Governments Must Make Sure Artificial Intelligence Benefits Everyone
GUEST POST WRITTEN BY PHIL VOKINS WHO IS INTEL’S INTERIM COUNTRY MANAGER FOR CANADA.
Artificial intelligence is rapidly moving out of the laboratory and into our daily lives. It has already made possible many things we now take for granted, including speech recognition, web searches, and in-car navigation systems. Soon, the incredible advances in software and the hardware needed to process all of the data that’s being generated will turn many other things that used to seem like science fiction into reality. The impact on society is—and will be—immense, so it’s important that public policy keeps pace with these developments.
There is no commonly accepted definition for artificial intelligence, but at Intel, we see it as a computerized system that performs tasks which traditionally have been associated with people. Narrow AI, which addresses a specific task or set of tasks such as helping radiologists evaluate X-ray scans or content delivery platforms recommend new movies or shows to watch, is the most common form of AI in use today. General AI, where a computerized system can portray human-like intelligence across a multitude of tasks, is still years away. This gives governments a brief breathing space to implement policies that will foster AI innovation and acceptance while at the same time mitigating its unintended societal consequences.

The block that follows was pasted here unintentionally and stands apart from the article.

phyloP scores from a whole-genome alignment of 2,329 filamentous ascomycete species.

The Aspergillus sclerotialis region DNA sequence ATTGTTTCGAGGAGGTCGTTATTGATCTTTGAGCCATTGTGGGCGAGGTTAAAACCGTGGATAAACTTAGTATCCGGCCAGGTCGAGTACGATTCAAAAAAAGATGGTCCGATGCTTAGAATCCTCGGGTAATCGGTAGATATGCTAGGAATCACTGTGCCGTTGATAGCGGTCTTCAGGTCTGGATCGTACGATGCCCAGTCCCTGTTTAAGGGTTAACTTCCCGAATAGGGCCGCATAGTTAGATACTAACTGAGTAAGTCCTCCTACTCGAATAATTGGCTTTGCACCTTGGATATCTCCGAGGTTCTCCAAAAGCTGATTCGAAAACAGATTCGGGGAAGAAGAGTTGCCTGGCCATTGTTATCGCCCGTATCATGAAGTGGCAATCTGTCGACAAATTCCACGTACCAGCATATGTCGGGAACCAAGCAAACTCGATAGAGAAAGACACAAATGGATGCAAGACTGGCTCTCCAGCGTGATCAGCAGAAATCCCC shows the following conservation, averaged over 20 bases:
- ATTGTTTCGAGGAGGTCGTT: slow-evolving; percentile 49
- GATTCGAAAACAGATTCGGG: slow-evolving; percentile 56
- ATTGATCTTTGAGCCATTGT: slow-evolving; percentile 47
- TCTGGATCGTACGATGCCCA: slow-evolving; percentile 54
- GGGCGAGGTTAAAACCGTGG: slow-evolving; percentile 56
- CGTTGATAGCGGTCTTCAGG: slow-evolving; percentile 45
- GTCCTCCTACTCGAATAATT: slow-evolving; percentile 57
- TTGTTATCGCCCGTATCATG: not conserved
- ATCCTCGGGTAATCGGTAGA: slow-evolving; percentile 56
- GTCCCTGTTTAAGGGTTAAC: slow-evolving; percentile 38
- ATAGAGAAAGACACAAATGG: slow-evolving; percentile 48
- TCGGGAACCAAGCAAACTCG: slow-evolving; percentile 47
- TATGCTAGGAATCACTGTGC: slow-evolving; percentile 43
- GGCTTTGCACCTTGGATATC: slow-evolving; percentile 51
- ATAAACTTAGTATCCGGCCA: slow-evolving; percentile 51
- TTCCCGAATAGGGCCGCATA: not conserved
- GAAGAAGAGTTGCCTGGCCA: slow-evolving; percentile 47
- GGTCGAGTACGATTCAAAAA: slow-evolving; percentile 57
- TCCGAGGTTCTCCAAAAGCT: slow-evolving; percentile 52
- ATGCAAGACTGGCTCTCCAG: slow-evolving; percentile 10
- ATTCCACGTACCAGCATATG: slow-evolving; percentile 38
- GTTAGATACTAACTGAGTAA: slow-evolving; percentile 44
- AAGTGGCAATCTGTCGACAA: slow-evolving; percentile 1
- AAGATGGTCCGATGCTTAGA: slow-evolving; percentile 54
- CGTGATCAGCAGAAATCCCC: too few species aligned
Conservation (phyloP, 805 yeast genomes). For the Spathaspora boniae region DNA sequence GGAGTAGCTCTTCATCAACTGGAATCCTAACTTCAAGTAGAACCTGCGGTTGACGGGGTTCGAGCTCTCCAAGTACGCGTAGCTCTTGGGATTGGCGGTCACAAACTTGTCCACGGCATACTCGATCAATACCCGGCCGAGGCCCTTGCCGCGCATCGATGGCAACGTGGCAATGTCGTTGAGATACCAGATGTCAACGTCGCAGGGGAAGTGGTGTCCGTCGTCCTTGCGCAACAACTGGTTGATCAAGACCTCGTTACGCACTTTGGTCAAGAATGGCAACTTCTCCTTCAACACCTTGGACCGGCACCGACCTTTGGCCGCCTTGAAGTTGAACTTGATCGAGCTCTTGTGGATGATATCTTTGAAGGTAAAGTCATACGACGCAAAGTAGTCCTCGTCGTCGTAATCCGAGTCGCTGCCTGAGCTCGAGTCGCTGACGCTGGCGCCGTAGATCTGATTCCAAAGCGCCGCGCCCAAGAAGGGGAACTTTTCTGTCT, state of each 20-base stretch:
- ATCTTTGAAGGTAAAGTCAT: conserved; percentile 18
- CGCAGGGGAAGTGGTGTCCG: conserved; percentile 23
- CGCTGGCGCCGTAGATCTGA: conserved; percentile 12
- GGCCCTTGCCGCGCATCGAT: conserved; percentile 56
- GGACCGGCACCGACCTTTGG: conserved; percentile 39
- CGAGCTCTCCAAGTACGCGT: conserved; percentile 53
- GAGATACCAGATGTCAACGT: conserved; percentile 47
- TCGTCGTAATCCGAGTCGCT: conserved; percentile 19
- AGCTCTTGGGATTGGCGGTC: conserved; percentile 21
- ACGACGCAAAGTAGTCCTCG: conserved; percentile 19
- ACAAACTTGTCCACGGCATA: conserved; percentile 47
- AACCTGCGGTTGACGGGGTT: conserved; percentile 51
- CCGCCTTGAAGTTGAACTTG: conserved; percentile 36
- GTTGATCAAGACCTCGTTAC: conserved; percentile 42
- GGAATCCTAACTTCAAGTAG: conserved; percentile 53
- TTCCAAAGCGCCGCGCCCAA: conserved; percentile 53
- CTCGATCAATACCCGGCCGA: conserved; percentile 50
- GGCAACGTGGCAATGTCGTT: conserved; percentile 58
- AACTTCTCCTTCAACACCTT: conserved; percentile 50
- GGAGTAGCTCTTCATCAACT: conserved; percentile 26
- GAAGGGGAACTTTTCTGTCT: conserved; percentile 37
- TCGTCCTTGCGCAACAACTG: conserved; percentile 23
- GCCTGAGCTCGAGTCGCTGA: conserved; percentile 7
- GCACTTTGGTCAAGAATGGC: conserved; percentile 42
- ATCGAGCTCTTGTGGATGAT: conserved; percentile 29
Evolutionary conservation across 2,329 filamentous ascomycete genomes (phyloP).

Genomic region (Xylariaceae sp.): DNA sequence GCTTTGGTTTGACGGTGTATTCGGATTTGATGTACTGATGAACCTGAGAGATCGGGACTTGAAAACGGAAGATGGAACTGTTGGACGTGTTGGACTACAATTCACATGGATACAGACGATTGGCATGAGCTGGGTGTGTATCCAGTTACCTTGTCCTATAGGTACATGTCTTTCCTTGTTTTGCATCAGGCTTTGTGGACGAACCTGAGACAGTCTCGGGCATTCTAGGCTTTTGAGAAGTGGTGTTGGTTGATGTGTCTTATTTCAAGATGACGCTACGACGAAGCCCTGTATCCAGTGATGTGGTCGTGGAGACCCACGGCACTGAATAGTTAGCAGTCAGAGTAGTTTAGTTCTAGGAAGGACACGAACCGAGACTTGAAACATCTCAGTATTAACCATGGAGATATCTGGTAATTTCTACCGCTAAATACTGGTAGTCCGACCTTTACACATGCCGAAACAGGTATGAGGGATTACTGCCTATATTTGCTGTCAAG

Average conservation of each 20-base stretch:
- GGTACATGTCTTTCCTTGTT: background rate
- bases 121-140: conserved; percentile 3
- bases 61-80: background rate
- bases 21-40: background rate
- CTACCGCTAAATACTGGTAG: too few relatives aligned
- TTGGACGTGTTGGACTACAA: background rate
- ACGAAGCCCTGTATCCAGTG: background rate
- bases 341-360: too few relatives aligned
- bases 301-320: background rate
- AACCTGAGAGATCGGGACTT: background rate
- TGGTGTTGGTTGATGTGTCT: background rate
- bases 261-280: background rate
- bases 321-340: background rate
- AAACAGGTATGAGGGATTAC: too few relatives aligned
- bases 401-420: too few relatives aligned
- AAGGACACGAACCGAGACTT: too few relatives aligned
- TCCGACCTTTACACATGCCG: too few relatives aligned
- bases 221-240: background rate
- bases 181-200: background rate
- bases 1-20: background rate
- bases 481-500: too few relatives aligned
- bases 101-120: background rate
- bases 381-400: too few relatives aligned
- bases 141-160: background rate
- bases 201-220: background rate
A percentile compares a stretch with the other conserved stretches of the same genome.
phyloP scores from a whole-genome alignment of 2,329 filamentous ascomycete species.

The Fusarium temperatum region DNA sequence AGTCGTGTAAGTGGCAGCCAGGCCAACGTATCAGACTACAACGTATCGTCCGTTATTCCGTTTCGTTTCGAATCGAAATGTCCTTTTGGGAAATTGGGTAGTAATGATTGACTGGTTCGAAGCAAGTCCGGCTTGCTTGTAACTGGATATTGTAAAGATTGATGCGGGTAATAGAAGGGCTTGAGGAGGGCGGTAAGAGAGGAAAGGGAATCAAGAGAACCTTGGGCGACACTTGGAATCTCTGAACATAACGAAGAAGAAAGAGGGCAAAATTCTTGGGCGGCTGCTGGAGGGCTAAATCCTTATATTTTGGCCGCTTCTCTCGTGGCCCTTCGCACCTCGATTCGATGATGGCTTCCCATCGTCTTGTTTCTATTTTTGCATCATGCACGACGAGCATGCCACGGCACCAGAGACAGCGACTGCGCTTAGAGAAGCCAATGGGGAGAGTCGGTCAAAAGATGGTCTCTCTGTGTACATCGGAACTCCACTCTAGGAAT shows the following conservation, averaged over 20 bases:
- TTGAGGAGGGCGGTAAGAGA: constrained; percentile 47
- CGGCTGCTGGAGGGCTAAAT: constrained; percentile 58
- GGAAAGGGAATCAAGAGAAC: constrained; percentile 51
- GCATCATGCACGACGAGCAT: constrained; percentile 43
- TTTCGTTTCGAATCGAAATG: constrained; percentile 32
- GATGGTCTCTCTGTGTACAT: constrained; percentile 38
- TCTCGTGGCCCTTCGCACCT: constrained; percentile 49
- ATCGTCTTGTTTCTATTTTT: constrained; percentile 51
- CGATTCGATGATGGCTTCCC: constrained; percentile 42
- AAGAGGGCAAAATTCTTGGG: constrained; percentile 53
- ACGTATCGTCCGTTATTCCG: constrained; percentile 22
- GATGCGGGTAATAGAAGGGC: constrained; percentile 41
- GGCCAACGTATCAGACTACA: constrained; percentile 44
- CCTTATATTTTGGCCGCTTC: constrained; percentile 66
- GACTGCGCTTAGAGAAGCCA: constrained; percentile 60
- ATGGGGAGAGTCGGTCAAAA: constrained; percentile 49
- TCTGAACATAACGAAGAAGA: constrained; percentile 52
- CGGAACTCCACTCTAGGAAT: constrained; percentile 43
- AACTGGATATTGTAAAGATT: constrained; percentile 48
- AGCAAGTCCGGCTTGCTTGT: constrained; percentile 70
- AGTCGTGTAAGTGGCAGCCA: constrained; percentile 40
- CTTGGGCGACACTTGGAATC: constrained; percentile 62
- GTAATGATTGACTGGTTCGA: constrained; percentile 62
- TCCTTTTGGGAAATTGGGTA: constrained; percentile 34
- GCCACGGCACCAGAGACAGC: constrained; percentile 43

Finally, governments should require accountability for ethical design and implementation of artificial intelligence. Trust in AI requires organizations to demonstrate that the technology is designed, implemented and operated responsibly. While AI algorithms have the potential to make less-biased decisions than people, this is only possible if deliberate or unintended biases are not part of their design. The Canadian government is leading by example with its Algorithmic Impact Assessment framework that all departments must complete to minimize risks associated with Automated Decision-Making Systems.